A third example of preferential treatment for abortion is ACOG’s language surrounding progesterone for patients who regret their use of mifepristone in medication abortion. Retrospective cohorts suggest that women who regret their medication abortions can continue pregnancy if they avoid misoprostol and proceed with progesterone.21 A randomized trial gave progesterone to a small number of patients after mifepristone, and four of the five evaluable patients who received progesterone had a documented fetal heartbeat two weeks later (80%), with one of the five completed the abortion despite progesterone. This study also gave a small number of patients mifepristone without progesterone or misoprostol, which resulted in hemorrhage in two of five evaluable patients (who required emergency D&C for hemorrhage and one of those two required a transfusion).22 This evidence does not show that progesterone is unsafe, it shows that mifepristone without misoprostol is unsafe. Despite this, ACOG dismisses the use of progesterone as pseudoscientific and unsafe.23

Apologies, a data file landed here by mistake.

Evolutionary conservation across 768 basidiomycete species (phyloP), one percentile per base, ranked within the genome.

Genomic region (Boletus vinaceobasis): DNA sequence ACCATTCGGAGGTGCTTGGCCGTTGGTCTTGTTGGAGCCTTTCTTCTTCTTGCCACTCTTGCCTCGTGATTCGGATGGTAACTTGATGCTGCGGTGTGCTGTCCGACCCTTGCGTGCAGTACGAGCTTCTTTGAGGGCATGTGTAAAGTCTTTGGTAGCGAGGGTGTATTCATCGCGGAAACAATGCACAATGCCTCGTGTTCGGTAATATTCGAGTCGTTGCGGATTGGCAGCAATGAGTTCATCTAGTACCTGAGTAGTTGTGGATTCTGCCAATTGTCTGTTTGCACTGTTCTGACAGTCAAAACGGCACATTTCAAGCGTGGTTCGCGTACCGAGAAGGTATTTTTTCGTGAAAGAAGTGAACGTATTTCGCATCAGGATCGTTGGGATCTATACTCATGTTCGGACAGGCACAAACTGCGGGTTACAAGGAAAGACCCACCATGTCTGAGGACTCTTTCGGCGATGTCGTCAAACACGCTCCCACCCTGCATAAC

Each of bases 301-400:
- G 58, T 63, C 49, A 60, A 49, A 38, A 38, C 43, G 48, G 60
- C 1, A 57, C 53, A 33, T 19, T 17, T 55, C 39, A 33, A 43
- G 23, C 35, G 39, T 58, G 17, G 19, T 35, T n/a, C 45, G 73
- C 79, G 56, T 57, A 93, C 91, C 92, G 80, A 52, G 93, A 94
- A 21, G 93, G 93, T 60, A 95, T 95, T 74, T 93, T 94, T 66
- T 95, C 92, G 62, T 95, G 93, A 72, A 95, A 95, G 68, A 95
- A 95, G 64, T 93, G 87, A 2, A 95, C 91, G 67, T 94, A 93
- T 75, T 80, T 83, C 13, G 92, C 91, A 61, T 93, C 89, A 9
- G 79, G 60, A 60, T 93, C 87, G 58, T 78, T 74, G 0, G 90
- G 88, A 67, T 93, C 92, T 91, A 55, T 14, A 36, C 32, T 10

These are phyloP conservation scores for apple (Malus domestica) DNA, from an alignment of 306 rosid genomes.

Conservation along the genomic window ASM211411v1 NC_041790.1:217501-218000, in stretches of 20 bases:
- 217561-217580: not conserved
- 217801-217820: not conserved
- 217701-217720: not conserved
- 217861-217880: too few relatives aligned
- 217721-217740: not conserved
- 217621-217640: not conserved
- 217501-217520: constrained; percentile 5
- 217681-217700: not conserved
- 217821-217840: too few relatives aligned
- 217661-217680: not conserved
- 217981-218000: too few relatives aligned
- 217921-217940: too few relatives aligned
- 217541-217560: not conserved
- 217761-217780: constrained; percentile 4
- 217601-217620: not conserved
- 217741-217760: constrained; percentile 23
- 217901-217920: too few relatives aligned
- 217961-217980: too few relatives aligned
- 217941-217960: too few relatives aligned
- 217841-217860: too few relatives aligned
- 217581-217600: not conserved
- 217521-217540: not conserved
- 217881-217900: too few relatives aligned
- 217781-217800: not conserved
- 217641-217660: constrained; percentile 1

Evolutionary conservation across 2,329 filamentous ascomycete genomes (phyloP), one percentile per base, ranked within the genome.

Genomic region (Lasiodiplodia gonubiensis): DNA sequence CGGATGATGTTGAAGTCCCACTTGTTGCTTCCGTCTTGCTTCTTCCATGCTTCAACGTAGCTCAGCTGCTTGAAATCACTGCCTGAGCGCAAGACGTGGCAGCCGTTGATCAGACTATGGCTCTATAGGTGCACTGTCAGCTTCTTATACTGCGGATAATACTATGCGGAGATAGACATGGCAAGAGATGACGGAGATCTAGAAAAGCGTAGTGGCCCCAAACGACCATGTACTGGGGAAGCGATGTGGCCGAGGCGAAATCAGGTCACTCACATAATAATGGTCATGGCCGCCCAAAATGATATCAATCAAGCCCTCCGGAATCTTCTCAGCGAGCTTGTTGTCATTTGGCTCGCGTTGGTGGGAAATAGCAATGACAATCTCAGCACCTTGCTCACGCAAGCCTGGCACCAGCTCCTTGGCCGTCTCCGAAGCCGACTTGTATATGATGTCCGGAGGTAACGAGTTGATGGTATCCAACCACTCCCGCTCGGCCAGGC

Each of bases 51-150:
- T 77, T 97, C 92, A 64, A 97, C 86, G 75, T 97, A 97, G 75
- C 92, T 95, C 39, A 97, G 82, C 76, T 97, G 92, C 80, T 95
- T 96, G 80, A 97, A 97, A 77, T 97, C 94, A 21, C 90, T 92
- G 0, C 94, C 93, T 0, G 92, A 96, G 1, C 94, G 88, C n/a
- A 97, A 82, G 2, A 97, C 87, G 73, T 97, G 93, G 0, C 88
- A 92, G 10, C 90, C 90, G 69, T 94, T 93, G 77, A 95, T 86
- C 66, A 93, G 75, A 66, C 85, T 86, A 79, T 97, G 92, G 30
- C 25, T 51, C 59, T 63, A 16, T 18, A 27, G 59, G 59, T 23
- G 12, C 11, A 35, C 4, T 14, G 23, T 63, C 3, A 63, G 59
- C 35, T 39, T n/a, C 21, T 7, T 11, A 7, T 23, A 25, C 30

Finally, a global assessment of ACOG political work shows that the organization only advocates for abortion access, without restriction and without equally educating on other options.24 While older versions of ACOG policy voiced support for “the availability of all reproductive options,” this wording has been replaced with “reproductive health services (emphasis added)” reflecting that ACOG does not support alternatives like parenting or adoption with the force that it advocates for abortion, termed a health service.5

ACOG has a written abortion advocacy policy,5 but no similar policy for parenting or adoption. ACOG has a frequently asked question page about options in unplanned pregnancy,25 which addresses one question about parenting, three about adoption and five about abortion; ACOG also has a FAQ page dedicated solely to abortion and does not have pages dedicated solely to adoption or parenting.26 ACOG has no practice guidelines about counseling women with unplanned pregnancies on parenting, one committee opinion that covers adoption, and four that cover abortion, including expanding abortion access.9,27,28,29 From this disproportion, it may be gathered that ACOG focuses on abortion provision rather than advocating for all options and equipping physicians for nuanced counseling on parenting or adoption in the setting of unplanned pregnancy.